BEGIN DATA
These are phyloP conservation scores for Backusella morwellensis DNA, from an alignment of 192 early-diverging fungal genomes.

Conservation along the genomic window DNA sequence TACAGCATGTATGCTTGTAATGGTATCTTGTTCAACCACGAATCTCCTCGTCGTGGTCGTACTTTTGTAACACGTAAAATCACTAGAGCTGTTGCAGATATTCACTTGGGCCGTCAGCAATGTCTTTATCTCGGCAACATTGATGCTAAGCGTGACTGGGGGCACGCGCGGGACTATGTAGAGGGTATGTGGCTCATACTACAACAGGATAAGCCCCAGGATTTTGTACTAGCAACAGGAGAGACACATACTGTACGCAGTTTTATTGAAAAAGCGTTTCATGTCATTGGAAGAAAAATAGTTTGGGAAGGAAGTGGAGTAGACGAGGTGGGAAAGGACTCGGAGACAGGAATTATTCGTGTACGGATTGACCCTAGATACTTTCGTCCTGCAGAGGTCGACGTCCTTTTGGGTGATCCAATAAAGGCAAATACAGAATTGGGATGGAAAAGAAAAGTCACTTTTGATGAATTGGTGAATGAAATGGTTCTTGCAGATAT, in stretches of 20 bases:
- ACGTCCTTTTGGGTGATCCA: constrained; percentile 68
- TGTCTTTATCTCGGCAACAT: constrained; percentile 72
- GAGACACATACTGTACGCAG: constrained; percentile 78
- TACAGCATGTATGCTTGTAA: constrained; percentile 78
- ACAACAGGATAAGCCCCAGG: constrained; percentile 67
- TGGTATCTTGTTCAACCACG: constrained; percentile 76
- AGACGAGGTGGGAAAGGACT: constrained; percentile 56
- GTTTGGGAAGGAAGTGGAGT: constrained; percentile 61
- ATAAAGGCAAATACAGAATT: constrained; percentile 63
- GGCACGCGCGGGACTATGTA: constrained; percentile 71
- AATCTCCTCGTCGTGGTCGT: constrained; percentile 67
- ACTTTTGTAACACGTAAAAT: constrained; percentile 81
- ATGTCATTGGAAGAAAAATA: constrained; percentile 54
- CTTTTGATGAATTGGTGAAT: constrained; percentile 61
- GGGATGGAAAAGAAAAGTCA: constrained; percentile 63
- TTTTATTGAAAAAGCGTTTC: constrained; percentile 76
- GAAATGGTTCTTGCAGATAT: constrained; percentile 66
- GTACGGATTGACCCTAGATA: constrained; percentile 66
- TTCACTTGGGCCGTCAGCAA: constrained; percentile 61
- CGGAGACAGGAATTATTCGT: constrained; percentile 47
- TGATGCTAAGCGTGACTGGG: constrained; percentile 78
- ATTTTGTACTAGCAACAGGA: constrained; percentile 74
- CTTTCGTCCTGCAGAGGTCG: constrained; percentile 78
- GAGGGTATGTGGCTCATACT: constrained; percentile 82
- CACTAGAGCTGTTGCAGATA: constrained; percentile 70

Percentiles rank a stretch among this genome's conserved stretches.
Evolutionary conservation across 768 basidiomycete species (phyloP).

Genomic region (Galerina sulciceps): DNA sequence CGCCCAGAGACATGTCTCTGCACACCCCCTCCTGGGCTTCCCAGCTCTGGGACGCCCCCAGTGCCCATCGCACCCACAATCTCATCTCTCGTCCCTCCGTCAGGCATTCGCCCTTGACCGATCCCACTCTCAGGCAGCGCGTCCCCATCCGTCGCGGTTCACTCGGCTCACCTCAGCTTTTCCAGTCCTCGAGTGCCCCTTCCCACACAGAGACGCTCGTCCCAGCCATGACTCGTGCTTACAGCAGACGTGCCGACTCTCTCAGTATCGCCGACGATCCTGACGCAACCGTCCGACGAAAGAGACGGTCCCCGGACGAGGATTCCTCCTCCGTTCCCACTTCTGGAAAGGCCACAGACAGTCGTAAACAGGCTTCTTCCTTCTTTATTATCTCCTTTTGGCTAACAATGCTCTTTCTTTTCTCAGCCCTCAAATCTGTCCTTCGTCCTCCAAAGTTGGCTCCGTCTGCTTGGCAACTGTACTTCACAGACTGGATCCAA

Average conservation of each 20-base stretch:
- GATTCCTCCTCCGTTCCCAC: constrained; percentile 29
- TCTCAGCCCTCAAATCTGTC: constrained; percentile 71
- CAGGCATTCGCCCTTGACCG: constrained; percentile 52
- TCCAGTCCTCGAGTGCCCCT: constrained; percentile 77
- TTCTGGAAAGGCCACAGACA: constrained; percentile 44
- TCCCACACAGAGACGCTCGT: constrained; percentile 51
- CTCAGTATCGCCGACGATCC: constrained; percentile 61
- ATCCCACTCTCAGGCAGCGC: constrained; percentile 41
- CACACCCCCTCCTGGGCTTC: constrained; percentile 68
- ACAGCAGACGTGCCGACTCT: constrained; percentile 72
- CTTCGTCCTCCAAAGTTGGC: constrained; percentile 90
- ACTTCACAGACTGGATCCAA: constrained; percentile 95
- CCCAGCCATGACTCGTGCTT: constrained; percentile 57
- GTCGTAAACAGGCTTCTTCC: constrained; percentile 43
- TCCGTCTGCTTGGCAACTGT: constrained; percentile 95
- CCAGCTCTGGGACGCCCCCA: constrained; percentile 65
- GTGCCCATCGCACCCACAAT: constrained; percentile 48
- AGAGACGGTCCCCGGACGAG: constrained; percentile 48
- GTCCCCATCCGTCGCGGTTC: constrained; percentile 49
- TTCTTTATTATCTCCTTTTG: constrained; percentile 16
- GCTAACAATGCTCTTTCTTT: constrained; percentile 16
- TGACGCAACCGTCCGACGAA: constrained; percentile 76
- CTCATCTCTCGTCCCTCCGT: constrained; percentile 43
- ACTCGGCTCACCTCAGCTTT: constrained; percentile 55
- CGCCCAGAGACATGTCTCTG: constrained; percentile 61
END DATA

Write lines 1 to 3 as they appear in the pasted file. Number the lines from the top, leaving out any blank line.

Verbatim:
These are phyloP conservation scores for Backusella morwellensis DNA, from an alignment of 192 early-diverging fungal genomes.

Conservation along the genomic window DNA sequence TACAGCATGTATGCTTGTAATGGTATCTTGTTCAACCACGAATCTCCTCGTCGTGGTCGTACTTTTGTAACACGTAAAATCACTAGAGCTGTTGCAGATATTCACTTGGGCCGTCAGCAATGTCTTTATCTCGGCAACATTGATGCTAAGCGTGACTGGGGGCACGCGCGGGACTATGTAGAGGGTATGTGGCTCATACTACAACAGGATAAGCCCCAGGATTTTGTACTAGCAACAGGAGAGACACATACTGTACGCAGTTTTATTGAAAAAGCGTTTCATGTCATTGGAAGAAAAATAGTTTGGGAAGGAAGTGGAGTAGACGAGGTGGGAAAGGACTCGGAGACAGGAATTATTCGTGTACGGATTGACCCTAGATACTTTCGTCCTGCAGAGGTCGACGTCCTTTTGGGTGATCCAATAAAGGCAAATACAGAATTGGGATGGAAAAGAAAAGTCACTTTTGATGAATTGGTGAATGAAATGGTTCTTGCAGATAT, in stretches of 20 bases:
- ACGTCCTTTTGGGTGATCCA: constrained; percentile 68